Flux Transport & Emergence (FT&E)
Theme Leads: Bill Abbett & Aimee Norton
Figure 4: Select COFFIES models show A) fields in CZ from EULAG-MHD model (Stejko, 2017), B) HPS code simulations of flux emerging from the tachocline; the background field quenches the rise of bundles with certain helicities (Manek et al., 2021), C) buoyant magnetic fields generated in turbulent convection including a thin vertical shear layer from Pencil code (Guerrero et al., 2011), D) near-surface convective velocities for a 1.47Msun main sequence star from StellarBox (Kitiashvili et al., 2020)
Observed magnetic activity results directly from the emergence of magnetic flux through the photosphere and into the corona. This flux is generated in the turbulent layers of the Sun’s convection zone through dynamo processes operating at both large and small scales (Fig. 4A,C). Long-term observations of magnetic field evolution put relevant constraints on our physical understanding of the dynamo and the emergence of active region (AR)-scale flux. For example, since most ARs emerge in accordance with Joy’s law (i.e., with bipoles oriented east-west with trailing polarities systematically displaced poleward), this suggests that emerging flux structures are coherent, toroidal, and likely exist at scales subject to Coriolis forces during the process of emergence. Similarly, Hale’s polarity law (i.e., the leading polarity of most ARs switches sign across the equator and from cycle to cycle) implies a corresponding antisymmetry in the underlying toroidal fields.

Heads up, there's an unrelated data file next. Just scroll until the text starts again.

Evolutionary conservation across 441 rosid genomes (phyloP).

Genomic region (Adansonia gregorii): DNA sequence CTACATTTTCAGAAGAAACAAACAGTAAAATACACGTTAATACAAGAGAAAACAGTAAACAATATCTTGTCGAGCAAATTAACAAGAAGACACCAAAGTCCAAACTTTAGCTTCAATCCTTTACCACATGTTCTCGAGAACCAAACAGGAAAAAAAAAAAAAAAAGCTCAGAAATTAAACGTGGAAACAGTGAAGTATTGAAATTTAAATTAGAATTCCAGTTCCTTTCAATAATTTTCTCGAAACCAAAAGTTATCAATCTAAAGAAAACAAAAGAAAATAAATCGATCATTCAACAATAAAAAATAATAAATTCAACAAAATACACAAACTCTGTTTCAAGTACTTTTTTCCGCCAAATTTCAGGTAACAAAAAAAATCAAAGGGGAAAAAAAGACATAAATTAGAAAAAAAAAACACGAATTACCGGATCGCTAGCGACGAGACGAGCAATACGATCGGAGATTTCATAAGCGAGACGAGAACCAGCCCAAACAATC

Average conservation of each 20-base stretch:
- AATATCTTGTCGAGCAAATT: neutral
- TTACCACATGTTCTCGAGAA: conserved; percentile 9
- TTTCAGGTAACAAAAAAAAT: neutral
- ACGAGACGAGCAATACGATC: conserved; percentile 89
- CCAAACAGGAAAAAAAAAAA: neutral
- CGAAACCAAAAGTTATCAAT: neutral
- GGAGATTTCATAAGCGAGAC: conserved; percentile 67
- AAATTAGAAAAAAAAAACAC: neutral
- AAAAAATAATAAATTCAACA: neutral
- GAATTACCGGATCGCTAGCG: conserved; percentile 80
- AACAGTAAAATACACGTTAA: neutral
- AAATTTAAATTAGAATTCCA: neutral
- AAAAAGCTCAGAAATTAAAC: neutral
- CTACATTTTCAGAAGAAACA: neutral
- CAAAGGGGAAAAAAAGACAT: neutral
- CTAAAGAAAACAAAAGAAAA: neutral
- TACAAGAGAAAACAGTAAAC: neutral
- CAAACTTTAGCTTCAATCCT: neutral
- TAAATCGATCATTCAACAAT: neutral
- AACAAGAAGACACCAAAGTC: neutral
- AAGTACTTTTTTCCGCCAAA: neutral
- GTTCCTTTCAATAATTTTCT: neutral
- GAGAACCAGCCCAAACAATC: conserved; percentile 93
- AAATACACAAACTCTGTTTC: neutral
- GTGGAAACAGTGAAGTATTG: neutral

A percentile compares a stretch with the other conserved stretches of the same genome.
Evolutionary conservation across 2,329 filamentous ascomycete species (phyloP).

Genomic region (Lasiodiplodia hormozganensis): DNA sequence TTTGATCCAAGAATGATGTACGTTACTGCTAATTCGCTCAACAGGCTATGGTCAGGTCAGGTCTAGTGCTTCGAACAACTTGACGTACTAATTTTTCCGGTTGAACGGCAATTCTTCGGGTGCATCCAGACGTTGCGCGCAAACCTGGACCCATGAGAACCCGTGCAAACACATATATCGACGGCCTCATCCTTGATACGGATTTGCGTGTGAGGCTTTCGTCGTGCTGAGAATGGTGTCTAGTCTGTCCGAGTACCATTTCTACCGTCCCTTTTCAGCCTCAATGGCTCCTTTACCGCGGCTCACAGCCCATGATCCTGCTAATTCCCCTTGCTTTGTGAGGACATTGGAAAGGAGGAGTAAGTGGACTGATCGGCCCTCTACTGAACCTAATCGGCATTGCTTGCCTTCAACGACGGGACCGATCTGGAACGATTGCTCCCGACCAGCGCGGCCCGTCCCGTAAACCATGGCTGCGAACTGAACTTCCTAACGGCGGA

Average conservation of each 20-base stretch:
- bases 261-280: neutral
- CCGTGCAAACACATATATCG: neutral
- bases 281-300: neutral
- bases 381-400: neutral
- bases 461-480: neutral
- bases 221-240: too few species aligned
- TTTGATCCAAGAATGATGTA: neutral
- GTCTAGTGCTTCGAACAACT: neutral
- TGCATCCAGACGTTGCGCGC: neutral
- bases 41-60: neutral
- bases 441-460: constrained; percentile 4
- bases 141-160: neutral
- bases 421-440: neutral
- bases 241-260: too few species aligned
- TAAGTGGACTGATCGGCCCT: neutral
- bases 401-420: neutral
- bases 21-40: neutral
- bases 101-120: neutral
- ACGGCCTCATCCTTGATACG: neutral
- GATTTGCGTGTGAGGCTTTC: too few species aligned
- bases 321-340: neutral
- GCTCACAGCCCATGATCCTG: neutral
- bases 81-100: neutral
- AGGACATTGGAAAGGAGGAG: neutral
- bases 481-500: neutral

The physics of the storage, generation, and subsequent emergence of magnetic flux, from deep interior to visible surface, remains a matter of great debate. The standard model posits that weak poloidal fields generate strong toroidal fields at or near the strongly sheared tachocline (Corbard et al., 1999; Guerrero et al., 2016; Kosovichev, 1996; Tobias et al., 2004; Vasil et al., 2008). These toroidal fields are then subjected to dynamic or magnetic instabilities (Dikpati et al., 2020) that produce coherent structures (e.g., magnetic flux tubes or Ω-loops; see e.g., Caligari et al. 1995; Fan et al. 1996; Wissink et al. 2000) that buoyantly rise through the convection zone (Fig. 4B; see e.g., Abbett et al. 2004; Fan et al. 2003; Knizhnik et al. 2021; Manek et al. 2021) and emerge through the near surface layers, producing observed AR properties (Fisher et al., 1995; Hale et al., 1919; Wang et al., 1989). However, recent radiative MHD models of near surface magnetoconvection show that bipolar magnetic regions can potentially form in the absence of preexisting structures. In such a scenario, the toroidal flux self-organizes into isolated magnetic structures simply by interacting with convective flows. Concentrations of magnetic flux at the visible surface then coalesce and form naturally (Chen et al., 2017; Cheung et al., 2010), not through the bodily emergence of a coherent flux tube. So how best to distinguish between these ideas? During Phase I, we initiated collaborative code-coupling efforts between the CV and SL Teams to answer this question as a part of the broader effort to address COFFIES SQ2 and SQ3.